058 Huizinga, Culture, and History

Tuesday, June 25, 2013: 2:00 PM-3:45 PM
2.21 (Binnengasthuis)
This panel examines the historiography and contemporary legacy of the eminent Dutch historian Johan Huizinga.  It will consider the persistent value of his analysis of the role of play in culture, Homo Ludens, which has recently been appropriated – among many other places – by Robert Bellah in his major work on Religion in Human Evolution.  The panel will compare Huizinga’s less well-known writings on the United States with the better-known writings of other Europeans on “America,” especially those of Tocqueville and Weber.  The writings on America will also be considered against the background of Huizinga’s famous work on the declining years of the Middle Ages and his comparison of the American war of independence with the Dutch revolt against Spain.  The papers will also explore Huizinga’s analysis of the play element in American politics, a contribution that reflects his long-standing interest in the role of play in human life.  The panel will combine the efforts of historians and sociologists, as well as of American and European scholars.  The Dutch setting of the CES meetings seem a particularly appropriate place to re-consider the scholarly contributions of arguably the most important Dutch humanistic scholar after Erasmus.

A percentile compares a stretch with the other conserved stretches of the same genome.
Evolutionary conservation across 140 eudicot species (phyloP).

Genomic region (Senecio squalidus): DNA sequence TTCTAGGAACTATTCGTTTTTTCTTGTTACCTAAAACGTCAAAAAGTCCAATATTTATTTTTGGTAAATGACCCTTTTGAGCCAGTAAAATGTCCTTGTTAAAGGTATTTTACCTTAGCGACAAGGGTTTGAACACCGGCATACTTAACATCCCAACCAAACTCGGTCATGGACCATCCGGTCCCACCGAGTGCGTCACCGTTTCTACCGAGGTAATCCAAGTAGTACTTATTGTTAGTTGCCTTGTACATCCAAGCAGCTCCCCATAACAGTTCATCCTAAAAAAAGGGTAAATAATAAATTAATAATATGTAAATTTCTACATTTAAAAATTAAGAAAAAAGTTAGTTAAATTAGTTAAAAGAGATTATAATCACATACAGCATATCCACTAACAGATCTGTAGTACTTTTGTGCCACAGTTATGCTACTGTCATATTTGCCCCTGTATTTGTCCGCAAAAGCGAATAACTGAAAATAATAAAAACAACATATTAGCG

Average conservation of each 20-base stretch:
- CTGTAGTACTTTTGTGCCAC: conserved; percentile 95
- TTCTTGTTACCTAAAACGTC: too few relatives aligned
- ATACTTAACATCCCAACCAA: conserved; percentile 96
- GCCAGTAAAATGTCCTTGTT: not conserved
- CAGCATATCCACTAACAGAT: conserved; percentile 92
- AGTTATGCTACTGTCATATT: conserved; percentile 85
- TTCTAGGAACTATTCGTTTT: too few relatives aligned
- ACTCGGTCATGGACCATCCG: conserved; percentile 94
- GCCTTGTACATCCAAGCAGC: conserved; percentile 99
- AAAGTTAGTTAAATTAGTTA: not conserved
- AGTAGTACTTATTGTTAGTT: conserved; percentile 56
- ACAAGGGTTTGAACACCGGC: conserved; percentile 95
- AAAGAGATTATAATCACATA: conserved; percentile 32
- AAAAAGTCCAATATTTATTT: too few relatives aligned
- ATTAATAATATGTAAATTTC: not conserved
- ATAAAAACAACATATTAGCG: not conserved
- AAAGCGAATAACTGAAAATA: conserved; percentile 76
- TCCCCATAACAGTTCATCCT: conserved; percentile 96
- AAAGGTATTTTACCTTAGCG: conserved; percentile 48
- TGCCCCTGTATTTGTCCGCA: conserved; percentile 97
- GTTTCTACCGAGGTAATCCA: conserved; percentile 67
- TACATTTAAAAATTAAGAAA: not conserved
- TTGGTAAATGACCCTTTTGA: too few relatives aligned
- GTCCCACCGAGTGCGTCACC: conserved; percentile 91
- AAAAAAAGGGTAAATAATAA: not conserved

John Torpey
Jim Jasper
Huizinga, Tocqueville, and Weber on America
John Torpey, CUNY Graduate Center
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